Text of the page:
Published by: Frontiers
Year published: 2023


There are 200 million girls and women alive worldwide that have undergone the practice of Female Genital Mutilation/Cutting (FGM/C) and 4 million girls are at risk of undergoing the practice each year. FGM/C provides no known health benefits, while puts a plethora of medical, psychological, and sexual health risks into perspective. One of the countries where the prevalence of FGM/C is the highest in the World, even though local authorities legally banned the practice in 2008, is Egypt. Within the Egyptian context, there are several complex socioeconomic, religious, and cultural drivers that influence the familial decision making of the daughters being cut. Female attitudes hold great significance in the process, because mothers and female family members are typically the prime decision makers at the daughter's circumcision. However, whilst FGM/C is often performed to enhance marriageability and address male preferences, in practicing communities there is little to no open communication between men and women about the practice, making women rely on their perceptions on FGM/C related expectations of men. Even though the connection between female and perceived male attitudes toward the discontinuation was established almost 20 years ago, since then to our knowledge little is known about the further characteristics of this association. Therefore, this study aims to explore the association between female and perceived male attitudes within families of a younger cohort and moreover attempts to provide a more layered picture of it within different levels of education.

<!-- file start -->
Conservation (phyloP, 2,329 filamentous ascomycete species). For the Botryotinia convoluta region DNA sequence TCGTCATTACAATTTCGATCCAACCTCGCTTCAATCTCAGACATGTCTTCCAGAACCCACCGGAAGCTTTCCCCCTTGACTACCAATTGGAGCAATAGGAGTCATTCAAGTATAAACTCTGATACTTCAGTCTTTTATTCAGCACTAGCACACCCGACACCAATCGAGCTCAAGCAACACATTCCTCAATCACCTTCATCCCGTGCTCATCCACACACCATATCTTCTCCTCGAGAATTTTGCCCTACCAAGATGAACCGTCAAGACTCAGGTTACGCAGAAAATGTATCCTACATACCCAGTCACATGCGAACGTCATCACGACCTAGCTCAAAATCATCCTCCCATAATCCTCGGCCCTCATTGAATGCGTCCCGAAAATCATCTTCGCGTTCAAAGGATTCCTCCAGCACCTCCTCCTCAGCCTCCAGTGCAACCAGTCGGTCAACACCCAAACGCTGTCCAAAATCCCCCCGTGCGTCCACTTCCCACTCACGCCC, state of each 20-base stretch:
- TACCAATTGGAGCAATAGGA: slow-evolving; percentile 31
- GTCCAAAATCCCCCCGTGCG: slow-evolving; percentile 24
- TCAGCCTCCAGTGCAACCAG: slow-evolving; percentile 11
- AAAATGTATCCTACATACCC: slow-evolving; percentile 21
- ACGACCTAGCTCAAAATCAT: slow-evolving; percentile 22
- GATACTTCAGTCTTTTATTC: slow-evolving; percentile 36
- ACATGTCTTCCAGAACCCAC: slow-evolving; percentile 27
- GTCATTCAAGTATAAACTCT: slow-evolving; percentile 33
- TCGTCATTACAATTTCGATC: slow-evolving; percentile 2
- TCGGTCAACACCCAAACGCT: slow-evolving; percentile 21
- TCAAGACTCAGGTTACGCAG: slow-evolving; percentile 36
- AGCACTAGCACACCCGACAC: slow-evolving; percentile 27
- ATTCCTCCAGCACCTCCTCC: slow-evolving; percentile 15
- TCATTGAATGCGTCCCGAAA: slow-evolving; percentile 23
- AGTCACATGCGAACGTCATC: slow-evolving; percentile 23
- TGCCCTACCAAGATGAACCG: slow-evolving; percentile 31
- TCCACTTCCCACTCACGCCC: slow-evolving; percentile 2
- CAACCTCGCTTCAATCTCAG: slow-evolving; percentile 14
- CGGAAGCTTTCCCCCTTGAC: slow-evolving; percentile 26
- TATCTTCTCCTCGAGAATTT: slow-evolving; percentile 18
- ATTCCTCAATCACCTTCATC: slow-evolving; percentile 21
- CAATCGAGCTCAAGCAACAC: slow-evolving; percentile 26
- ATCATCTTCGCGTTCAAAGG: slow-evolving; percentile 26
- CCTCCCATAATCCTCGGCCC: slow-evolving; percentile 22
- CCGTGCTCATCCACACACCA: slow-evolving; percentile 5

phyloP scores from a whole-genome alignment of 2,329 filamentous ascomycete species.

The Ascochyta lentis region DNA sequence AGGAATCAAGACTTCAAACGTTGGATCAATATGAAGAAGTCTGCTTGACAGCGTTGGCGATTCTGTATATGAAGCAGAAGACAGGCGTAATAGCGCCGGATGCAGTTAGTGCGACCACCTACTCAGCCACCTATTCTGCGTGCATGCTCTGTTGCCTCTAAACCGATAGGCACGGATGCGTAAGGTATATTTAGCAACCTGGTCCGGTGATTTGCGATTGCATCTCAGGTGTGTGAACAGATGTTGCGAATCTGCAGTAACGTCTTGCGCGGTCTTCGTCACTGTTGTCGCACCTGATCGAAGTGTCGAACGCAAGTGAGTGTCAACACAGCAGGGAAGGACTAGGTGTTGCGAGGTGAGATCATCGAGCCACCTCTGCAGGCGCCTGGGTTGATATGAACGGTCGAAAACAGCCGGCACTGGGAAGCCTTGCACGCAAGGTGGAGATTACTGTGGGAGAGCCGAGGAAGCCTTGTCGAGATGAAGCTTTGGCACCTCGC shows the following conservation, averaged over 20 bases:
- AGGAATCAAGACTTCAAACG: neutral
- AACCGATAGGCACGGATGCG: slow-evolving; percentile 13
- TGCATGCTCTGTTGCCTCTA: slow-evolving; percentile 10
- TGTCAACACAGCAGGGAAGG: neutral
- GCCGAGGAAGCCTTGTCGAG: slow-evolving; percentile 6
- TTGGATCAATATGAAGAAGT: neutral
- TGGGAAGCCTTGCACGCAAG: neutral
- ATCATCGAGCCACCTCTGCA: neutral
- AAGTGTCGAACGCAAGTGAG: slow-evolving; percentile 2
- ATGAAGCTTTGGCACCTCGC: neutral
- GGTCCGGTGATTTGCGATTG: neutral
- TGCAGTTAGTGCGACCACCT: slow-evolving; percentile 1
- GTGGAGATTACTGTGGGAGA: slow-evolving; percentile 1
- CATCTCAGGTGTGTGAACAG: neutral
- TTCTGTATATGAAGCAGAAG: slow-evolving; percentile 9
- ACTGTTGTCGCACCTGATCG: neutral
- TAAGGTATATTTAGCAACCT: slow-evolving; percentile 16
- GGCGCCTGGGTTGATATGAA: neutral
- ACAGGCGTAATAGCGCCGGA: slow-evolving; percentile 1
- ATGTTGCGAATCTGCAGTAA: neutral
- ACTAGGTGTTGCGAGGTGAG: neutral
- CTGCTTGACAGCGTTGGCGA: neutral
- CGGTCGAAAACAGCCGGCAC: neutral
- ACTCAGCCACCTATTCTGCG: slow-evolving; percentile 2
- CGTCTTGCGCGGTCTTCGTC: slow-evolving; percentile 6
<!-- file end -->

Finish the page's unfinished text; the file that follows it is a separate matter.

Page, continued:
To explore the relation between female and perceived male attitudes toward the discontinuation of FGM/C we conducted a 3-step binary logistic regression model.


Our results show that women are significantly less likely to favor a continuation of FGM/C if they think men are disapproving of the practice, compared to women that think men want it to continue. The strength of this association partially varies between the different levels of education as it is less pronounced at the level of secondary education, compared to the reference group.


In alignment with previous findings in the literature, women were more likely to support the discontinuation of FGM/C if they believed that men want the practice to discontinue as well and vice versa. At a higher level of secondary education however this association is less pronounced. This result concludes that the role of perceived male attitudes should be an important factor associated with female ones and studied further, and underlines the importance of education in women empowerment.